In fact, soil macrofauna are important factors that control decomposition, nutrient cycling, soil composition, and water movement through their nutrition and activity.
 
 Mesofauna
 
Mesofauna (0.1-2 mm in diameter) includes nematodes, micro-arthropods, such as pseudo-scorpions, springtails, mites, and worm-like enchytreids. These are very dense and usually live in soil pores, feeding on organic matter, microflora, microfauna and other invertebrates. 


Microfauna <;0.1 mm in diameter) includes protozoa. These usually live in the soil water film and feed on microflora, plant roots and other microfauna. They need to leave food from microorganisms microorganis.
 
Flora of the lower
 
It includes Macroffore (Vascula plant, Forms, etc.) and microflora (virus, Actinomycates, Fungi, Alarmeri). 

Soil bacteria

 

 They are very small cells that can be seen under an electron microscope.


 They constitute the highest biomass of the soil assessment. They are abundant near the roots, one of their food sources.


 From an agricultural perspective, Rhizobium and actinomycetes are important.

 Bacteria are important in the soil because they contribute to the carbon cycle through photosynthesis and decomposition.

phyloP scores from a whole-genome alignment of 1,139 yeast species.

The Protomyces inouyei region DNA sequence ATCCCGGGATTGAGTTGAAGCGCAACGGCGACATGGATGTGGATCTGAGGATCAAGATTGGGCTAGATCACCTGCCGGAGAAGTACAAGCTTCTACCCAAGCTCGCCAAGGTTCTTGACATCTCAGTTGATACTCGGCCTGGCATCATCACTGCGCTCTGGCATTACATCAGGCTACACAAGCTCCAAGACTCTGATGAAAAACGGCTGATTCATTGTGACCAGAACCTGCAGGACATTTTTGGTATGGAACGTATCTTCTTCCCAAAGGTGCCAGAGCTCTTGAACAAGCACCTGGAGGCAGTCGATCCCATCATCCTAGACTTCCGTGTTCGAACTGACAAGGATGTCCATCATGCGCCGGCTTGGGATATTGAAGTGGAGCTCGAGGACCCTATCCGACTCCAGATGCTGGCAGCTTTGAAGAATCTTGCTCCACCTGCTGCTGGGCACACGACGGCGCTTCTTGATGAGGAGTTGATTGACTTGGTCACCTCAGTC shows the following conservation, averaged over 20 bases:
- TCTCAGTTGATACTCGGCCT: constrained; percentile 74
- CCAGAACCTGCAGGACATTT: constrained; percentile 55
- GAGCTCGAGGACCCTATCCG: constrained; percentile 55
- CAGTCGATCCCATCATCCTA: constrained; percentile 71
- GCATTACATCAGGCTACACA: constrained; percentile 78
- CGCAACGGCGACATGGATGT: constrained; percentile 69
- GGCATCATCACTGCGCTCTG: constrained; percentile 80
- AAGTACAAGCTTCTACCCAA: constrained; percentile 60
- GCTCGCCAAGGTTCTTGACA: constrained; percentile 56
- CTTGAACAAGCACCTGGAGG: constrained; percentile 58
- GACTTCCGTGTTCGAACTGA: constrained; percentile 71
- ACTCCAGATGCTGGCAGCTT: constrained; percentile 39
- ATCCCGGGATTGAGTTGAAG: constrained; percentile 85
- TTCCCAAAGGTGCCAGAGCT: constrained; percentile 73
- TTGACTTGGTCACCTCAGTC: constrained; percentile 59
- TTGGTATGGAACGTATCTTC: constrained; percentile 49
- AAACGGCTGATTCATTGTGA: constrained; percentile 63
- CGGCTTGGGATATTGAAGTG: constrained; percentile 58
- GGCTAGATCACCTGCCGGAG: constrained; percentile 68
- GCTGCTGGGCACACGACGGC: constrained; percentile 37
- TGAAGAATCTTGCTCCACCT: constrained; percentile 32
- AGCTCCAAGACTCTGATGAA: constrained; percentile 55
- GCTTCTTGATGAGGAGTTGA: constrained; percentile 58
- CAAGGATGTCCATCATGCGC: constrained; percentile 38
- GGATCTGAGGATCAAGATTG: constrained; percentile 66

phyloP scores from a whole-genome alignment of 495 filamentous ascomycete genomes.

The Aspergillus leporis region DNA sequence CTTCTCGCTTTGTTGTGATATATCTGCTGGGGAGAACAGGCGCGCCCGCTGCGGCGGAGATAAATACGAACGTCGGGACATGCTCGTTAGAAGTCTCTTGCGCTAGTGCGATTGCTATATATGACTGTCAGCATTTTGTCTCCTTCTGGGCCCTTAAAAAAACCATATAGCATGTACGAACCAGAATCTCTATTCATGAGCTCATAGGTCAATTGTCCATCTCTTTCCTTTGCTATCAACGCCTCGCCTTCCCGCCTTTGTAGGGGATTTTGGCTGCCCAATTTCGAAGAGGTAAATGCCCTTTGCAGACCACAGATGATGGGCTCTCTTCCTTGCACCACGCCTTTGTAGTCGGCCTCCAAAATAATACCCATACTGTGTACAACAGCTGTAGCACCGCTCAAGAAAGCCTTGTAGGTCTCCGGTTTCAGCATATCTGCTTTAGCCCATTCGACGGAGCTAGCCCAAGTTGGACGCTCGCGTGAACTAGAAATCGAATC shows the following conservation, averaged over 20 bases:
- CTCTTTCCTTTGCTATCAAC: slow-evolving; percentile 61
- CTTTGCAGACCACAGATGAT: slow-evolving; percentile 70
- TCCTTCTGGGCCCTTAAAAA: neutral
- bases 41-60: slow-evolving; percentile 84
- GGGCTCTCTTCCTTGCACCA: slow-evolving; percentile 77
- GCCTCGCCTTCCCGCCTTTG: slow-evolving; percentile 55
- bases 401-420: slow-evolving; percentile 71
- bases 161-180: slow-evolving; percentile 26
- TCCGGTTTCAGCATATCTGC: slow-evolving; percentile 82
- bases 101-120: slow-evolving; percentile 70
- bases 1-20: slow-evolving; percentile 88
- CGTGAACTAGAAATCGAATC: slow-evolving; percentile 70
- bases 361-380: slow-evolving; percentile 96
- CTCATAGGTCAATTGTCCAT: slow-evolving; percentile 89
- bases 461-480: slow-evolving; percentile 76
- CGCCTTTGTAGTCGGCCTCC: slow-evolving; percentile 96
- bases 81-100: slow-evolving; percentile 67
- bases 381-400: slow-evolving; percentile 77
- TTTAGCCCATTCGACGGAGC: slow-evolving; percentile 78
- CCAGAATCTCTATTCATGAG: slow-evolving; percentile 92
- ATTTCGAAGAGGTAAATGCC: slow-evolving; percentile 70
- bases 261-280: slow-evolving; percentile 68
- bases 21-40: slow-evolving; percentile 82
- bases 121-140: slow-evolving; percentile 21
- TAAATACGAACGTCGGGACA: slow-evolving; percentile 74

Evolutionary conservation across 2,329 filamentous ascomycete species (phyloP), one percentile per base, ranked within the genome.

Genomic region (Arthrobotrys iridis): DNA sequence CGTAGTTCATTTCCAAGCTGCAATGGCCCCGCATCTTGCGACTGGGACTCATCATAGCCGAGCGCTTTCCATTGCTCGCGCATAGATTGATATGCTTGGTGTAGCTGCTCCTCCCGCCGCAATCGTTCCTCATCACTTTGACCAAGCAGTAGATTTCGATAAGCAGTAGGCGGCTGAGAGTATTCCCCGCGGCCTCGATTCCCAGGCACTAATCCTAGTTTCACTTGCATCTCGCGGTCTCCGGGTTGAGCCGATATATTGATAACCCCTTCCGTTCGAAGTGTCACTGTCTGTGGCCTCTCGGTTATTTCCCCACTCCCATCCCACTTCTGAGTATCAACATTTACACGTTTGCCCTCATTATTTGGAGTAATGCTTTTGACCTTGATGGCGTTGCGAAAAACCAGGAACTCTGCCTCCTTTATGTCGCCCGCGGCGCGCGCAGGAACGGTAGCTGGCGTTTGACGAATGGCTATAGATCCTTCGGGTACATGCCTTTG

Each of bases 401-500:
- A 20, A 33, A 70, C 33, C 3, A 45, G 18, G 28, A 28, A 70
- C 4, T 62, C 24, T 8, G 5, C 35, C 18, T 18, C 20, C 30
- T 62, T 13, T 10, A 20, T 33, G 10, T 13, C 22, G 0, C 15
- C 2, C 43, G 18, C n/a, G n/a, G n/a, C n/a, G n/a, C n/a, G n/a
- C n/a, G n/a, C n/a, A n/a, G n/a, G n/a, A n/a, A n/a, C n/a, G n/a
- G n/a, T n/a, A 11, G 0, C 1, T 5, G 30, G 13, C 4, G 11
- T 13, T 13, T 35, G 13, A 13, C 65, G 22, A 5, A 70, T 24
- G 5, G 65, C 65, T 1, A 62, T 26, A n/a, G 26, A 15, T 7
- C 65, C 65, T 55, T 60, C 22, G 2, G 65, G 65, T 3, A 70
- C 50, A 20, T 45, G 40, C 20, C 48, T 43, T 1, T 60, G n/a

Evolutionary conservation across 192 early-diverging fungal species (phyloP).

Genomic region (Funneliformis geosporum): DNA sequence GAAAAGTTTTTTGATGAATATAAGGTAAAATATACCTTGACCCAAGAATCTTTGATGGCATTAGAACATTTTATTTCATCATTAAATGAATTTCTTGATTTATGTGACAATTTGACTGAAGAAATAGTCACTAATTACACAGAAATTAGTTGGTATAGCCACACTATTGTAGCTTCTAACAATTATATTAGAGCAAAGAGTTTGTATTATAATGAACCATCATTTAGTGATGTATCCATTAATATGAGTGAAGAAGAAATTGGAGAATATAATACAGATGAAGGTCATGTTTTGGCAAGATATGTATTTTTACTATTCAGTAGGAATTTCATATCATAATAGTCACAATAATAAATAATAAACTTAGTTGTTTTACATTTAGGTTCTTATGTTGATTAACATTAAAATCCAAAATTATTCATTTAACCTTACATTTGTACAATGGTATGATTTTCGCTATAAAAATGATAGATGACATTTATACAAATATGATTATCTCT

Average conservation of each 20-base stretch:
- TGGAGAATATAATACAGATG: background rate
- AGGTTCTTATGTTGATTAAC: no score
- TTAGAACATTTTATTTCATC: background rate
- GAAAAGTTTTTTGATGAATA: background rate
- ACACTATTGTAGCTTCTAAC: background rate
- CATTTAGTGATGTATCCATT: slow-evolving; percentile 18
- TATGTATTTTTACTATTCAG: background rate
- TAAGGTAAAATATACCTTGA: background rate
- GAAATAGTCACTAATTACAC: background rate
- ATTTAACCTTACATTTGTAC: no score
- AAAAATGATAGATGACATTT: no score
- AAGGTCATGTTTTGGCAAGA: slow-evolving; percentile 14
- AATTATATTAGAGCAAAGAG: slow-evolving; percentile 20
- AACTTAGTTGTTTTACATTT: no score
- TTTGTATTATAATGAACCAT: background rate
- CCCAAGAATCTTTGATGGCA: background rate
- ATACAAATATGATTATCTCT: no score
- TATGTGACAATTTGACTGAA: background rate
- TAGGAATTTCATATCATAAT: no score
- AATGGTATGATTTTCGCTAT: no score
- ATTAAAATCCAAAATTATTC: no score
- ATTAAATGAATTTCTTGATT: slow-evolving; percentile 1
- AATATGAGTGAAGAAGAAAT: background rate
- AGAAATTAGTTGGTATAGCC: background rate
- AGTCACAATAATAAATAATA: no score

Some bacteria are important decomposers; some, like actinomycetes, are good at breaking down cellulose (which makes up the cell walls of plants) and chitin (which makes up the cell walls of fungi).

 Soil actinomycetes

 A transitional group between bacteria and fungi is called Actinomycetes.


 Active in the degradation of resistant organic compounds. optimal growth at alkaline PH.
 Make a vaccine with geosmin.

 Adverse effects - potato scab.
 

soil fungi

 It is responsible for decay in the environment as they break down and make cellulose, part of the plant cell wall. Controlling soil biomass.

 Aerobes are important. Can survive desication
 Dominating acid soil. It is useful - penicillium
 Negative effects- Apple turning disease (Rhizoctonia, pythium, fusarium and phytophthora), powdery mildew.
 

Nutritional cycling and the function of microbes

 

 The reactions in the elemental cycle are mostly chemical in nature, but biochemical reactions also play an important role in the elemental cycle.

 Carbon cycle - Photosynthetic plants and microbes are the main producers of organic carbon compounds that are fed to other organisms. These organisms consume organic carbon and break down organic matter during the fermentation and respiration process. Chemoorganotrophic microbes break down carbon compounds to release carbon dioxide. Chemolithotrophic bacteria can assimilate inorganic carbon into dark matter. 

Nitrogen cycle - Inorganic nitrogen compounds such as nitrates, nitrites and ammonia are converted into organic nitrogen compounds such as proteins and nucleic acids during the process of nitrogen assimilation. Many bacteria reduce nitrates and nitrites and reduce nitrites and ammonia. Nitrifying bacteria are responsible for the biological oxidation of ammonia.